Preprint Article Version 1 This version is not peer-reviewed

Can Organic Farming Lower Acrylamide in Cereal Products by the Selection of Cultivars Low in Free Asparagine?

Version 1 : Received: 22 October 2018 / Approved: 23 October 2018 / Online: 23 October 2018 (03:57:10 CEST)

A peer-reviewed article of this Preprint also exists.

Stockmann, F.; Weber, E.A.; Mast, B.; Schreiter, P.; Merkt, N.; Claupein, W.; Graeff-Hönninger, S. Evaluation of Asparagine Concentration as an Indicator of the Acrylamide Formation in Cereals Grown under Organic Farming Conditions. Agronomy 2018, 8, 294. Stockmann, F.; Weber, E.A.; Mast, B.; Schreiter, P.; Merkt, N.; Claupein, W.; Graeff-Hönninger, S. Evaluation of Asparagine Concentration as an Indicator of the Acrylamide Formation in Cereals Grown under Organic Farming Conditions. Agronomy 2018, 8, 294.

Journal reference: Agronomy 2018, 8, 294
DOI: 10.3390/agronomy8120294

Abstract

For cereals grown under organic conditions, information on levels of free asparagine (free Asn) as a precursor to acrylamide (AA) formation, is almost completely lacking. This study investigated the impact of organically grown cereal species and cultivars of winter wheat (Triticum aestivum), winter spelt (Triticum aestivum ssp. spelta), winter rye (Secale cereale), winter einkorn (Triticum monococcum) and winter emmer (Triticum dicoccum) on the level of free Asn with simultaneous consideration of grain yields and flour qualities over three growing seasons (2005–2006, 2006–2007 and 2007–2008) in Southwest Germany. Additionally, the relation of free Asn and AA was investigated. Heritability revealed how strongly the level of free Asn was linked to the genotype. In this context free Asn of species and cultivars grown at a second location in Southern Germany were analysed. The level of free Asn was significantly influenced by species and within species by cultivars. Rye was found to exhibit the highest free Asn amount (52 mg 100 g−1), followed by einkorn (32 mg 100 g−1), emmer (16 mg 100 g−1) wheat (10 mg 100 g−1) and spelt (8 mg 100 g−1), which showed the overall lowest free Asn content. Hence, replacing rye with spelt in food products would lead to an 85% reduction of free Asn in raw material. Within species, cultivars differed in their levels of free Asn by up to 67% for wheat, 55% for spelt and 33% for rye. Year also had a significant impact as almost all samples were significantly higher in their level of free Asn in 2008 compared to 2006 and 2007. Rye was most significantly affected by year as the level of free Asn varied by up to 32% between years. In contrast, wheat and spelt were only affected minimally by year. A high heritability was found for wheat (0.79) and spelt (0.91) concerning locations in 2008, meaning that the level of free Asn is mainly determined by the genotype and less influenced by environmental conditions. In contrast, heritability was low for wheat (0.23) but high for spelt (0.71) and rye (0.67) regarding years. As for organically grown cereals the relation between free Asn and AA formation was never investigated before. Correlation of both parameters was calculated. There was also a close correlation between free Asn and AA. Across species and years, the amount of free Asn correlated with the AA content in heated flour with R2 = 0.69***. Thus, free Asn can serve as an indicator for AA formation during processing. In conclusion, the level of free Asn can be highly influenced by proper selection of species and cultivars under organic growing conditions.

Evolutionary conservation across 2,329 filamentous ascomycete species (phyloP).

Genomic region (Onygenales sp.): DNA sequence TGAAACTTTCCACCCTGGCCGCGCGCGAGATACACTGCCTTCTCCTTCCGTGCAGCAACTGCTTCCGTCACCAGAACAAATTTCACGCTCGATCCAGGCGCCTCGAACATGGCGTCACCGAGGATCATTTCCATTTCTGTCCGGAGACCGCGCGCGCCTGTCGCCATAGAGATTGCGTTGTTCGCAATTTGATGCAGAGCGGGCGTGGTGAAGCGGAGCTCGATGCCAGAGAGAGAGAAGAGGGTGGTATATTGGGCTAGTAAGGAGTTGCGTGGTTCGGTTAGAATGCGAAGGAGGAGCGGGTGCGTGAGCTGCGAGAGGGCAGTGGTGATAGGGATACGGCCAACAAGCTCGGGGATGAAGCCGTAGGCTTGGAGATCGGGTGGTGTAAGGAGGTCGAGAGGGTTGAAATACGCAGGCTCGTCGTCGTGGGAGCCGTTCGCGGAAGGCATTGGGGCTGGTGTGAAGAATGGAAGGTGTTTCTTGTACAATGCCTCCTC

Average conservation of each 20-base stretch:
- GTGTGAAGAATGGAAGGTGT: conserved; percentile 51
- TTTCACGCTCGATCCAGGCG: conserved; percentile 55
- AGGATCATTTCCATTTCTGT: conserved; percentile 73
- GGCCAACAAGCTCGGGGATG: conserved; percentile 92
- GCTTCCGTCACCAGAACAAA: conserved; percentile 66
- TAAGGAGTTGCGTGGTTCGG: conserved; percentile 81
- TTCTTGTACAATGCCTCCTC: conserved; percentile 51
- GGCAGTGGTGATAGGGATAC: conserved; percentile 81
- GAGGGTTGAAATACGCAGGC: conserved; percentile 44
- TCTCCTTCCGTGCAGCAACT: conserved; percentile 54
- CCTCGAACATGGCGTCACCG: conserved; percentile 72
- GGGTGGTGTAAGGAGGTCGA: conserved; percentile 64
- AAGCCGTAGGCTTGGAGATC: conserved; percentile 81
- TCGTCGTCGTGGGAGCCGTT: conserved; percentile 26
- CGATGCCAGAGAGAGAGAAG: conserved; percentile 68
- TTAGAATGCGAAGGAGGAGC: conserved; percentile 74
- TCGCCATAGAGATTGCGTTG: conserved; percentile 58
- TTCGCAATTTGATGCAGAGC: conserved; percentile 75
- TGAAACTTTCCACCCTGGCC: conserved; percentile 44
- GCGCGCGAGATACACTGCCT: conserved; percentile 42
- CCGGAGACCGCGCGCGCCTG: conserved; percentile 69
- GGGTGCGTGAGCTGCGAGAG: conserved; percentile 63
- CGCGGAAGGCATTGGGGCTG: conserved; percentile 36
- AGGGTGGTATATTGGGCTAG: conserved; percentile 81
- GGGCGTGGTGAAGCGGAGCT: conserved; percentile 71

Subject Areas

acrylamide; free asparagine; agriculture; organic farming; cultivars; cultivar selection; cereal production; cereals

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